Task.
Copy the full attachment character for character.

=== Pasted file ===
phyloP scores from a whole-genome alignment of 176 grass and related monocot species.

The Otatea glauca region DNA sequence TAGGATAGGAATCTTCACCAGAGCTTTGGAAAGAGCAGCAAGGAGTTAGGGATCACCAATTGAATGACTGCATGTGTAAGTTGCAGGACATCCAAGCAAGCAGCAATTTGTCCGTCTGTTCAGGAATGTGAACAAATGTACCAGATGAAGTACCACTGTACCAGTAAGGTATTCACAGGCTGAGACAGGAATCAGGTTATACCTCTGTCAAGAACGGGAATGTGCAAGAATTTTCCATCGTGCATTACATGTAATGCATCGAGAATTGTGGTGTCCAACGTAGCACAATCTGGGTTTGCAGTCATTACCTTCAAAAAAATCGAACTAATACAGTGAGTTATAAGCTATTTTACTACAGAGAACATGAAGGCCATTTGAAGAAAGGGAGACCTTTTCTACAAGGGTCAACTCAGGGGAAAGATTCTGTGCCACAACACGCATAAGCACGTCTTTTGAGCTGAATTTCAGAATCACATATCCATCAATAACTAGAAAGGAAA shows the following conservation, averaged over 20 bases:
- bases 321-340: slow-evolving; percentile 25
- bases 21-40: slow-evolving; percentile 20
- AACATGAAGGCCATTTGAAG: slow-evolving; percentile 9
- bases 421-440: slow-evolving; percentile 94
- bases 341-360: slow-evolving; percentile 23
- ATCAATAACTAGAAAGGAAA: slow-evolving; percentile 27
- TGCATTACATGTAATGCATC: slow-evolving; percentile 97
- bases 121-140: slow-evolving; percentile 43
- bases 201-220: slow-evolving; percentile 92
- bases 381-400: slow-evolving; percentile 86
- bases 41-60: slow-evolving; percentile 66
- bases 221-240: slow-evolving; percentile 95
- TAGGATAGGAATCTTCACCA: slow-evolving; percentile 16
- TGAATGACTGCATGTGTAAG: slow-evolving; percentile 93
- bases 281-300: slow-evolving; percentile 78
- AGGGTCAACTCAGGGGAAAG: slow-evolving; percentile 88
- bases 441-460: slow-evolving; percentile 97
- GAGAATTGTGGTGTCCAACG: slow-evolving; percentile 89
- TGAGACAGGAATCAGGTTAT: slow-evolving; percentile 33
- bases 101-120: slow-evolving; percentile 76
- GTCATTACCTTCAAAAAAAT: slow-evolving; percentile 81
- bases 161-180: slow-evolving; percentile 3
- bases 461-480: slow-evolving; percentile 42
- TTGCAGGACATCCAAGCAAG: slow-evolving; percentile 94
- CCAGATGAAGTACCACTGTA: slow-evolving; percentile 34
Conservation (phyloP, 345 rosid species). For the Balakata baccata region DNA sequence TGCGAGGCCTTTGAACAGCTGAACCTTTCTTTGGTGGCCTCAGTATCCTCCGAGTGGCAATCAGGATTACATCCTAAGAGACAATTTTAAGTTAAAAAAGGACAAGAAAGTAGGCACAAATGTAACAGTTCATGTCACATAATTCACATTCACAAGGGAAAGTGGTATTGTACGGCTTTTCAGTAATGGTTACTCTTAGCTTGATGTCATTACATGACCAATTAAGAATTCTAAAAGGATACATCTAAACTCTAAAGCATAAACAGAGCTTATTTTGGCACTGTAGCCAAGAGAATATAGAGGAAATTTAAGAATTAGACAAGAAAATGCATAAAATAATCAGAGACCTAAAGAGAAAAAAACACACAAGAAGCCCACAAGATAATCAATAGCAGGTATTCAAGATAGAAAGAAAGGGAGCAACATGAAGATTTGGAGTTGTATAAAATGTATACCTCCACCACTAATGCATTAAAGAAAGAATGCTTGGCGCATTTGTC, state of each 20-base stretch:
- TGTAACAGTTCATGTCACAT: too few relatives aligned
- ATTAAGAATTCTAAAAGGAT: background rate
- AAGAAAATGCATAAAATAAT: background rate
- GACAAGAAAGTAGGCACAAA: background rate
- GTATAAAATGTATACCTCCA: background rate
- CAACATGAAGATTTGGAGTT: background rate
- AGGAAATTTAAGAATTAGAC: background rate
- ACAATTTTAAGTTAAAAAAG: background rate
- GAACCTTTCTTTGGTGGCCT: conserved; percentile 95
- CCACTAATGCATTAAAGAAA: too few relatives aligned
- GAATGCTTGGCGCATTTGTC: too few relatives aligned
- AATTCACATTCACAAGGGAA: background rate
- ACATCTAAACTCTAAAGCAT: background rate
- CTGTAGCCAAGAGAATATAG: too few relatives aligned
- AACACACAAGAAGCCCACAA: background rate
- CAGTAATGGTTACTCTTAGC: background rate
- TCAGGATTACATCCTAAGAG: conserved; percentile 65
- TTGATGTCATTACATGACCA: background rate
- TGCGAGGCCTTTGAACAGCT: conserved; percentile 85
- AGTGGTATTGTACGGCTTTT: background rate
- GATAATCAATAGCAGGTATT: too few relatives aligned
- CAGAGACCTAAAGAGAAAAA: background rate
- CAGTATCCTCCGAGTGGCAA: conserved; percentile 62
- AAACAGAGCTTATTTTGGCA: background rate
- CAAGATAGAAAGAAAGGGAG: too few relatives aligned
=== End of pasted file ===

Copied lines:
phyloP scores from a whole-genome alignment of 176 grass and related monocot species.

The Otatea glauca region DNA sequence TAGGATAGGAATCTTCACCAGAGCTTTGGAAAGAGCAGCAAGGAGTTAGGGATCACCAATTGAATGACTGCATGTGTAAGTTGCAGGACATCCAAGCAAGCAGCAATTTGTCCGTCTGTTCAGGAATGTGAACAAATGTACCAGATGAAGTACCACTGTACCAGTAAGGTATTCACAGGCTGAGACAGGAATCAGGTTATACCTCTGTCAAGAACGGGAATGTGCAAGAATTTTCCATCGTGCATTACATGTAATGCATCGAGAATTGTGGTGTCCAACGTAGCACAATCTGGGTTTGCAGTCATTACCTTCAAAAAAATCGAACTAATACAGTGAGTTATAAGCTATTTTACTACAGAGAACATGAAGGCCATTTGAAGAAAGGGAGACCTTTTCTACAAGGGTCAACTCAGGGGAAAGATTCTGTGCCACAACACGCATAAGCACGTCTTTTGAGCTGAATTTCAGAATCACATATCCATCAATAACTAGAAAGGAAA shows the following conservation, averaged over 20 bases:
- bases 321-340: slow-evolving; percentile 25
- bases 21-40: slow-evolving; percentile 20
- AACATGAAGGCCATTTGAAG: slow-evolving; percentile 9
- bases 421-440: slow-evolving; percentile 94
- bases 341-360: slow-evolving; percentile 23
- ATCAATAACTAGAAAGGAAA: slow-evolving; percentile 27
- TGCATTACATGTAATGCATC: slow-evolving; percentile 97
- bases 121-140: slow-evolving; percentile 43
- bases 201-220: slow-evolving; percentile 92
- bases 381-400: slow-evolving; percentile 86
- bases 41-60: slow-evolving; percentile 66
- bases 221-240: slow-evolving; percentile 95
- TAGGATAGGAATCTTCACCA: slow-evolving; percentile 16
- TGAATGACTGCATGTGTAAG: slow-evolving; percentile 93
- bases 281-300: slow-evolving; percentile 78
- AGGGTCAACTCAGGGGAAAG: slow-evolving; percentile 88
- bases 441-460: slow-evolving; percentile 97
- GAGAATTGTGGTGTCCAACG: slow-evolving; percentile 89
- TGAGACAGGAATCAGGTTAT: slow-evolving; percentile 33
- bases 101-120: slow-evolving; percentile 76
- GTCATTACCTTCAAAAAAAT: slow-evolving; percentile 81
- bases 161-180: slow-evolving; percentile 3
- bases 461-480: slow-evolving; percentile 42
- TTGCAGGACATCCAAGCAAG: slow-evolving; percentile 94
- CCAGATGAAGTACCACTGTA: slow-evolving; percentile 34
Conservation (phyloP, 345 rosid species). For the Balakata baccata region DNA sequence TGCGAGGCCTTTGAACAGCTGAACCTTTCTTTGGTGGCCTCAGTATCCTCCGAGTGGCAATCAGGATTACATCCTAAGAGACAATTTTAAGTTAAAAAAGGACAAGAAAGTAGGCACAAATGTAACAGTTCATGTCACATAATTCACATTCACAAGGGAAAGTGGTATTGTACGGCTTTTCAGTAATGGTTACTCTTAGCTTGATGTCATTACATGACCAATTAAGAATTCTAAAAGGATACATCTAAACTCTAAAGCATAAACAGAGCTTATTTTGGCACTGTAGCCAAGAGAATATAGAGGAAATTTAAGAATTAGACAAGAAAATGCATAAAATAATCAGAGACCTAAAGAGAAAAAAACACACAAGAAGCCCACAAGATAATCAATAGCAGGTATTCAAGATAGAAAGAAAGGGAGCAACATGAAGATTTGGAGTTGTATAAAATGTATACCTCCACCACTAATGCATTAAAGAAAGAATGCTTGGCGCATTTGTC, state of each 20-base stretch:
- TGTAACAGTTCATGTCACAT: too few relatives aligned
- ATTAAGAATTCTAAAAGGAT: background rate
- AAGAAAATGCATAAAATAAT: background rate
- GACAAGAAAGTAGGCACAAA: background rate
- GTATAAAATGTATACCTCCA: background rate
- CAACATGAAGATTTGGAGTT: background rate
- AGGAAATTTAAGAATTAGAC: background rate
- ACAATTTTAAGTTAAAAAAG: background rate
- GAACCTTTCTTTGGTGGCCT: conserved; percentile 95
- CCACTAATGCATTAAAGAAA: too few relatives aligned
- GAATGCTTGGCGCATTTGTC: too few relatives aligned
- AATTCACATTCACAAGGGAA: background rate
- ACATCTAAACTCTAAAGCAT: background rate
- CTGTAGCCAAGAGAATATAG: too few relatives aligned
- AACACACAAGAAGCCCACAA: background rate
- CAGTAATGGTTACTCTTAGC: background rate
- TCAGGATTACATCCTAAGAG: conserved; percentile 65
- TTGATGTCATTACATGACCA: background rate
- TGCGAGGCCTTTGAACAGCT: conserved; percentile 85
- AGTGGTATTGTACGGCTTTT: background rate
- GATAATCAATAGCAGGTATT: too few relatives aligned
- CAGAGACCTAAAGAGAAAAA: background rate
- CAGTATCCTCCGAGTGGCAA: conserved; percentile 62
- AAACAGAGCTTATTTTGGCA: background rate
- CAAGATAGAAAGAAAGGGAG: too few relatives aligned